Meanwhile, Officer Alex J. Murphy (Peter Weller, from Screamers and Of Unknown Origin) receives a transfer from the cushy Metro South precinct to the hellish Old Detroit warzone of Metro West. Reed (Robert DoQui, of Coffy and My Science Project), the Metro West desk sergeant, pairs Murphy with Anne Lewis (Nancy Allen, of Carrie and Poltergeist III), one of his toughest veterans, and sends them out to familiarize Murphy with his new beat. It’s a pretty steep learning curve they have there in Metro West— here it is Murphy’s very first day on the job, and already he winds up intercepting a bank heist led by the infamous Clarence Boddicker. Murphy and Lewis trail Boddicker and his gang to an abandoned steel mill, but the attempt at their capture accomplishes nothing but to get Lewis knocked unconscious and Murphy shot literally to pieces by Boddicker’s men.
Now, you remember when I said Morton was seeking volunteers for his RoboCop program? Well, it turns out that really meant he was waiting for some cocky schmuck like Murphy to get himself killed so that the Security Concepts eggheads could rebuild whatever was left of him into a nearly invincible cyborg to do the same job as ED-209, only many times as effectively and for a fraction of the cost. A couple of months after Murphy’s demise, Morton shows up at Metro West with a staff of OCP technicians, and introduces Reed and his people to their new heavy artillery. Morton didn’t keep anything of Murphy from the neck down but internal organs, and most of the “dead” man’s face is concealed within RoboCop’s Kevlar-laminated titanium headpiece, so he ought to be unrecognizable to his former coworkers. And because Murphy’s brain has been reconfigured and his memories suppressed, he shouldn’t be able to recognize any of them, either. Lewis, however, begins to suspect the truth almost immediately, for she notices that the cyborg shares a few very distinctive mannerisms with her tragically short-lived partner.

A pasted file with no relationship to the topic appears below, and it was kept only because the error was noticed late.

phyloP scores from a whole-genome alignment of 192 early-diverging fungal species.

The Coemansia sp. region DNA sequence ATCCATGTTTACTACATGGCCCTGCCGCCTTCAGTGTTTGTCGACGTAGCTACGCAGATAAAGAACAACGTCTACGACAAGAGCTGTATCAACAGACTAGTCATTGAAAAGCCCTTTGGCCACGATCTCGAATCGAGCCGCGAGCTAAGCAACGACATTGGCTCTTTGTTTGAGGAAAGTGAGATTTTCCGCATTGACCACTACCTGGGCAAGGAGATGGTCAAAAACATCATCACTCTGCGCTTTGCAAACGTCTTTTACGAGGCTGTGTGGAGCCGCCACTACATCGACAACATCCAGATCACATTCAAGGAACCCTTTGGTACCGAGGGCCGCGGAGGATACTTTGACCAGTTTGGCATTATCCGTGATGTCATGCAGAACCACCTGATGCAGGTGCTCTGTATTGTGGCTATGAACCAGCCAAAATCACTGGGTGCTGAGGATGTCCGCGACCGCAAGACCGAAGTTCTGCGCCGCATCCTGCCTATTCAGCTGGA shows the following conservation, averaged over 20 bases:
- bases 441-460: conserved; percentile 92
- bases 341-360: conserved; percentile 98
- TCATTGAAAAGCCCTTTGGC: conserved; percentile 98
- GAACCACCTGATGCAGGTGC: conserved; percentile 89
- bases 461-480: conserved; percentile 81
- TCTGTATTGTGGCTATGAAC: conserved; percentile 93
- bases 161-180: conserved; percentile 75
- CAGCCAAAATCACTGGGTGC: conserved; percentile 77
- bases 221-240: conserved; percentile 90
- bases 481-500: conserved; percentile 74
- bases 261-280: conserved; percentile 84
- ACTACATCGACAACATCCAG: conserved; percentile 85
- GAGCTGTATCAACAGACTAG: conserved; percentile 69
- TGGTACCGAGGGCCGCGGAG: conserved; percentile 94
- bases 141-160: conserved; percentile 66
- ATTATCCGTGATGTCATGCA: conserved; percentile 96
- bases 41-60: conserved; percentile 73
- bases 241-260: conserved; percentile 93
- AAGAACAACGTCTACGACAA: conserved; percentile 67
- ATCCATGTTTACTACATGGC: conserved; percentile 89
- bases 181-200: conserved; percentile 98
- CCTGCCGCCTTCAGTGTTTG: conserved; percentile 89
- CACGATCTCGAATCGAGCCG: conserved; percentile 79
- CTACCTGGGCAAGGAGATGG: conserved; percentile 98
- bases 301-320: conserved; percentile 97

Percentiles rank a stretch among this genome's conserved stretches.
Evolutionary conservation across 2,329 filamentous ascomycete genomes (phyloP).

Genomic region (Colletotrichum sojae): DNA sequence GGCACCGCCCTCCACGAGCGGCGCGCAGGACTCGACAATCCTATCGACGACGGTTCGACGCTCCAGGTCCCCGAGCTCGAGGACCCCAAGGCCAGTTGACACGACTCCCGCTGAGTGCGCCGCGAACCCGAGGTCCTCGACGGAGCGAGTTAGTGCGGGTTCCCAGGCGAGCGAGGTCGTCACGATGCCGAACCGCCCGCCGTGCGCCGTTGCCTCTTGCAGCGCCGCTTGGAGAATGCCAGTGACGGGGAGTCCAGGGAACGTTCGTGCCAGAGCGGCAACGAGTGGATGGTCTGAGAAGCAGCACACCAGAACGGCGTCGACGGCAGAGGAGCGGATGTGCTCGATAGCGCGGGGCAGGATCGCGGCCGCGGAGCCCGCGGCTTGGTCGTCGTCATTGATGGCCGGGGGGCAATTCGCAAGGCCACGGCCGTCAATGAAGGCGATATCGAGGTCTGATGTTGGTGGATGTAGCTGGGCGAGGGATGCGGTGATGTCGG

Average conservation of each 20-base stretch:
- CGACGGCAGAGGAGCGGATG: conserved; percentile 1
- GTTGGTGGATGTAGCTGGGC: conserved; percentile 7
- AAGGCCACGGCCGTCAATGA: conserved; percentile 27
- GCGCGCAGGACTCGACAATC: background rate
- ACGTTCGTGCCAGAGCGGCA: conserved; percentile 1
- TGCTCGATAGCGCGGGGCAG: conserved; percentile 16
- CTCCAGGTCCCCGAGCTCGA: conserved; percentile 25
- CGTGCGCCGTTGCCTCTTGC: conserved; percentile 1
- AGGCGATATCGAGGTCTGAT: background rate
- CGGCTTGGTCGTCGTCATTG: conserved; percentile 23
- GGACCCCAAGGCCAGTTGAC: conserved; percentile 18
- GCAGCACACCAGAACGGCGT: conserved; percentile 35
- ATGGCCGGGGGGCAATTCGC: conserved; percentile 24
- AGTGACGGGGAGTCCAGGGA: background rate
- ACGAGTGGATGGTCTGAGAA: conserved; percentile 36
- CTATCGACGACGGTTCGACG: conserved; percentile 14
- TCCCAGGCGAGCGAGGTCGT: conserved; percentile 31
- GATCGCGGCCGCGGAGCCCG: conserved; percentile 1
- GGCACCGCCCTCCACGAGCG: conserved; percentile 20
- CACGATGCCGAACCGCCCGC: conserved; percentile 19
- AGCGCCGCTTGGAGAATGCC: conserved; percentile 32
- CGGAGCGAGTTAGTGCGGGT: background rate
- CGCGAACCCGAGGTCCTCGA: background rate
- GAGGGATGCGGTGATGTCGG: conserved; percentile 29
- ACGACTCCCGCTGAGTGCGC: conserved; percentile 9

RoboCop certainly lives up to Morton’s expectations, making a noticeable dent in Old Detroit’s crime rate in a matter of weeks. Needless to say, that success does nothing to improve his relationship with Dick Jones, who now begins looking for any means of reasserting himself over his rival, legal or otherwise. Meanwhile, evidence begins surfacing to the effect that Morton’s minions didn’t do nearly as thorough a job of effacing Murphy’s memories as they thought. RoboCop relives Murphy’s murder in his dreams, even though he was not really believed to be capable of dreaming in the first place, and when he responds to a hold-up at a gas station, he recognizes the perpetrator (The Blob’s Paul McCrane) as one of the gunmen who haunt his subconscious. A session with the precinct computer identifies the robber as Emil Antonowski, Clarence Boddicker’s right-hand man, and supplies all the names and identities of those believed to constitute the core of Boddicker’s organization. RoboCop/Murphy begins pursuing a private vendetta against Boddicker, and when he discovers that the crime boss is on the take from Dick Jones, that leads him eventually into conflict with his own creators.
I have no idea to what extent this was deliberate, and to what extent it was just dumb luck (although their subsequent track records might be taken to suggest the latter), but RoboCop shows screenwriters Ed Neumeier and Michael Miner to be remarkably astute futurists. In their script here, they predicted several important trends of the succeeding twenty years: the for-profit privatization of traditional public-sector services like law enforcement, and the corruption attendant thereupon; the predatory gentrification of distressed urban areas where populations have declined to a relative handful of the truly down and out; the marked turn for the bloodthirsty and draconian that public opinion would take after two decades of escalating crimes rates peaked in the late 1980’s— even the consumer rebellion against the ever smaller, ever thriftier, ever more underpowered cars that increasingly dominated the automotive market beginning in 1977. I can think of very few sci-fi movies whose visions of the future are as eerily prescient as RoboCop’s. In contrast to most other films of its type, RoboCop has only become more credible with the passing of time, even if its central premise remains as fanciful as it ever was.